I also see someone who persevered through periods of intense physical and emotional pain – losing Cassandra; struggling with the effects of lupus constantly; and nearly dying when Cassilyn and Elisabeth were young. It was not merely going through these and other things that were important. It’s that she went through them with grace, strength, acceptance, and transformation. These qualities were already in her, and they were focused and made more potent through her experiences.

She – along with Tim – modeled long-suffering of physical pain like no one else I’ve known. She – along with Tim – showed us what good parenting could be: parenting with grace, fun, and high expectations. She – along with Tim – demonstrated gentle guidance, constant availability, and true enjoyment of their girls. She – along with Tim – lived life with joy and thoughtfulness. She – along with Tim – crafted a home life that nurtured not only their own family but also the families that touched theirs.

imageDenya with her girls.

So while her death is horrible and sad, and we wish we could have had many more years with her, in a very real way – at least to me – her death is not tragic. What I mean here is that nothing was wasted. She had no dead years, no years of lost potential. She redeemed the time. She made the most of what was given to her. There were no excuses in her life, no regrets. She didn’t live in anger or sorrow about what might have been. That is a triumphant life – a life full of meaning. It’s a life we can be thankful to have witnessed and been a part of.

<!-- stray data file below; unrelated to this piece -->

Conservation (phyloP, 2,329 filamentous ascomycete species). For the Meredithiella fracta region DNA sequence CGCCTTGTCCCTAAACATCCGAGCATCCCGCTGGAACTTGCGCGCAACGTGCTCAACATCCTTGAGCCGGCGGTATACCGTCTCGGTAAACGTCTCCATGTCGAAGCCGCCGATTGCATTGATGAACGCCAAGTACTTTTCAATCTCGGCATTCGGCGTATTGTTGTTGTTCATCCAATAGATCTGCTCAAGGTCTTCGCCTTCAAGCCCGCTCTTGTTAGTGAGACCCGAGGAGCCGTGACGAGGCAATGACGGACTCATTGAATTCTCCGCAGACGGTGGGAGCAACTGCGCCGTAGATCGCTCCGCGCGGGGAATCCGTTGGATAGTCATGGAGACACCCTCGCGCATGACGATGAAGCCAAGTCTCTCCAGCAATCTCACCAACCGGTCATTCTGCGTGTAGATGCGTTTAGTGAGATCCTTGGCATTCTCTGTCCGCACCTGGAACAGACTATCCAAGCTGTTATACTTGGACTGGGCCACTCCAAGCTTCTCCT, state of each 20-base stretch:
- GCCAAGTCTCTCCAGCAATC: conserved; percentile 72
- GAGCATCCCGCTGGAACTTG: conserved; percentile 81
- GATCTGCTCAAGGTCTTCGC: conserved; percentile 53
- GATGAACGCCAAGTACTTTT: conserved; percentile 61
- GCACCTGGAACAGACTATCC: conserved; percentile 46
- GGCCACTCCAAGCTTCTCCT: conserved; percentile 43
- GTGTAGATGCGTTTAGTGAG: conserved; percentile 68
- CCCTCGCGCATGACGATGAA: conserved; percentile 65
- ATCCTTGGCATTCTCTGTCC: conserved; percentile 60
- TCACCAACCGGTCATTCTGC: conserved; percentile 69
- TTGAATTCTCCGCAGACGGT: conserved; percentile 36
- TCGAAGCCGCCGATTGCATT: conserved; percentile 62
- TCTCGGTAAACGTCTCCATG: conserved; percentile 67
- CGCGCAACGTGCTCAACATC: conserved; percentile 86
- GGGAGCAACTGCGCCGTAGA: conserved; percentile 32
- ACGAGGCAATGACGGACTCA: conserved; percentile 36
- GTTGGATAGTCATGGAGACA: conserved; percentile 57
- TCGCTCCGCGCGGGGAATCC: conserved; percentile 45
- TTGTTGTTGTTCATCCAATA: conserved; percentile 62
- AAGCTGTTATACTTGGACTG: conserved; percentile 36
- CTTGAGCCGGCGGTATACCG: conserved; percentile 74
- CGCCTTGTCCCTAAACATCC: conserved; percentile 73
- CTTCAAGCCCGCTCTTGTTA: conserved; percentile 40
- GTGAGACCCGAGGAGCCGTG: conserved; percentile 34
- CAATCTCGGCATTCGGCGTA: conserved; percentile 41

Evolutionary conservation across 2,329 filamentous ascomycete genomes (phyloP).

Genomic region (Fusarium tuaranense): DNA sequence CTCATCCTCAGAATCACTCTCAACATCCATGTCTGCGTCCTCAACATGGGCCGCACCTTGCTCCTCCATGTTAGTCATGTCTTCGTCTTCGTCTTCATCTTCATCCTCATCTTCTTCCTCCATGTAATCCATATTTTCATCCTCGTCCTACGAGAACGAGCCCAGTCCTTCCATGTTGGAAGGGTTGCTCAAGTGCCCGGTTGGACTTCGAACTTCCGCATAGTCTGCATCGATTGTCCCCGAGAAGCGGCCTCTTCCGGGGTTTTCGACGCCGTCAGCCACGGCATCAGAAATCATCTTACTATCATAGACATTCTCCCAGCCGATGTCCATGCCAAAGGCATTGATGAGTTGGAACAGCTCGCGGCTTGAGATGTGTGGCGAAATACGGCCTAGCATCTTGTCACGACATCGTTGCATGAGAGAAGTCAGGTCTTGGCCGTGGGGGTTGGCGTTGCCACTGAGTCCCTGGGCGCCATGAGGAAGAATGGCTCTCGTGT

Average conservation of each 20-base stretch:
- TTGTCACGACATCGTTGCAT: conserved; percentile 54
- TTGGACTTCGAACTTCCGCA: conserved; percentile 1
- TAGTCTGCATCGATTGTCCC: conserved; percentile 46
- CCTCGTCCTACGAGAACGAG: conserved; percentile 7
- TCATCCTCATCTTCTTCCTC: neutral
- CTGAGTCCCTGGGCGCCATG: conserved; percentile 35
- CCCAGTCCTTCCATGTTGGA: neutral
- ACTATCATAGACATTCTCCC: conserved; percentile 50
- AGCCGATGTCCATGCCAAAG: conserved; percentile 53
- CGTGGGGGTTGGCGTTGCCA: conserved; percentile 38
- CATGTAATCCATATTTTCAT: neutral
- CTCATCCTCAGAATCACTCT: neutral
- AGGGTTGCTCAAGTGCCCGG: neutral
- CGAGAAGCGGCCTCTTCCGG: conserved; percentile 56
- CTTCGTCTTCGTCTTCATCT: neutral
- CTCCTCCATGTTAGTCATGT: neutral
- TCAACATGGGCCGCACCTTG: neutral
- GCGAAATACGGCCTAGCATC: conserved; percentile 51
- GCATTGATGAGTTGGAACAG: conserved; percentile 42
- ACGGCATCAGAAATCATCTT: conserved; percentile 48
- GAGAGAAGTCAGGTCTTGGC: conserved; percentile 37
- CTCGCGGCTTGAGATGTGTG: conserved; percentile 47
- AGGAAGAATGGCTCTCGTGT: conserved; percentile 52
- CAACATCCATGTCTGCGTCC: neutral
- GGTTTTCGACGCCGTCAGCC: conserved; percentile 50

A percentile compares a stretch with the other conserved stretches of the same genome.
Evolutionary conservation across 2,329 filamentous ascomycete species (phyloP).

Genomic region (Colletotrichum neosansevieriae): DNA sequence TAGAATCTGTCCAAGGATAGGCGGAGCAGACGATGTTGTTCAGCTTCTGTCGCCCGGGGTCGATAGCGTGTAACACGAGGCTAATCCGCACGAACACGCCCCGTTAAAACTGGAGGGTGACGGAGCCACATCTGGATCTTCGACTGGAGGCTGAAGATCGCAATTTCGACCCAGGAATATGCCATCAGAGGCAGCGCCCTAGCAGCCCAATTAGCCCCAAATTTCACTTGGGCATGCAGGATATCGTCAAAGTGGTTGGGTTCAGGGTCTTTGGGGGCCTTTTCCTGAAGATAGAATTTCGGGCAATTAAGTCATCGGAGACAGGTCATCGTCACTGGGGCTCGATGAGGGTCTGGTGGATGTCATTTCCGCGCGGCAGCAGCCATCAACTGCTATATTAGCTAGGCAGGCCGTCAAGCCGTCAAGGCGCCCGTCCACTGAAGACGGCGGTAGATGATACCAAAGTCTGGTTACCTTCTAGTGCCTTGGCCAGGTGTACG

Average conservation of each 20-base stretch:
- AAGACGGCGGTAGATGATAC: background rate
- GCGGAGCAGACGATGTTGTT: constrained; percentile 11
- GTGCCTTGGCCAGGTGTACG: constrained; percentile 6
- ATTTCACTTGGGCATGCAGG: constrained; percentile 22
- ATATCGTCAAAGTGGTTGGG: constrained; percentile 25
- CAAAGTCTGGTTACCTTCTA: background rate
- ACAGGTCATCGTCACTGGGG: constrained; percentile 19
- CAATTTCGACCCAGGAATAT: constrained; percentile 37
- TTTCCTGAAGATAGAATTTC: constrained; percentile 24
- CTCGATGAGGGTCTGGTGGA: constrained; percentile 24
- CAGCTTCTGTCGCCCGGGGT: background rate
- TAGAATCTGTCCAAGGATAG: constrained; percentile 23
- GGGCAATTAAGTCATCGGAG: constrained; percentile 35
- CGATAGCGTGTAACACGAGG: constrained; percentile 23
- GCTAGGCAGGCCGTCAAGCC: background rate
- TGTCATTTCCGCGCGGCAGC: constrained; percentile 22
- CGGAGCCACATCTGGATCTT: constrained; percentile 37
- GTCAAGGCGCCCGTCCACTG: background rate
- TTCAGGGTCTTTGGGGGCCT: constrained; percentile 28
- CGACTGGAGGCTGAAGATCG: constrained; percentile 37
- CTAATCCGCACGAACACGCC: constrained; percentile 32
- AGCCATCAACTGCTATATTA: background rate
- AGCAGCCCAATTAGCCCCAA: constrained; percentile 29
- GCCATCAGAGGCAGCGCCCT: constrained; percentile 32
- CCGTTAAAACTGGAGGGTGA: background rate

Denya’s death is a huge loss. Yet each of us has been allowed to bear witness to her example, to her grace, and to her laughter in some way. Seeing her working at the Super Duper. Seeing her pursue her nursing education and succeed at it. Seeing her Camaro with the airbrushed roses on the sides. Hearing her infectious laugh. Watching her play the Red Queen in a high school production of Alice in Wonderland. Maybe you’re even one of the lucky ones who experienced her jumping out of the twilight shouting “I’M DA BREATHER!!!” at you, scaring you half to death.

imageAn airbrushed rose from the side of Denya’s Camaro.

I will miss you, Denya. I’ll miss your love and faith. I’ll miss your sense of humor and your grace. But I know that these things clearly live on in those who knew you, loved you, and built lives with you. We are so thankful to have had you with us for this time, and we know that you carry on.

imageA recent note from Denya.

**

Advertisements

Dying and Living

    

I am still in a danger zone, but resting with friends and family today, especially my Alison. 

 
Hospitals are certainly not perfect, but I would have died without one and without the actions of my wife and my cousin Mechell who acted so swiftly. So many important moments we never remember – but others do, because they acted when we could not. Our lives are not our own only.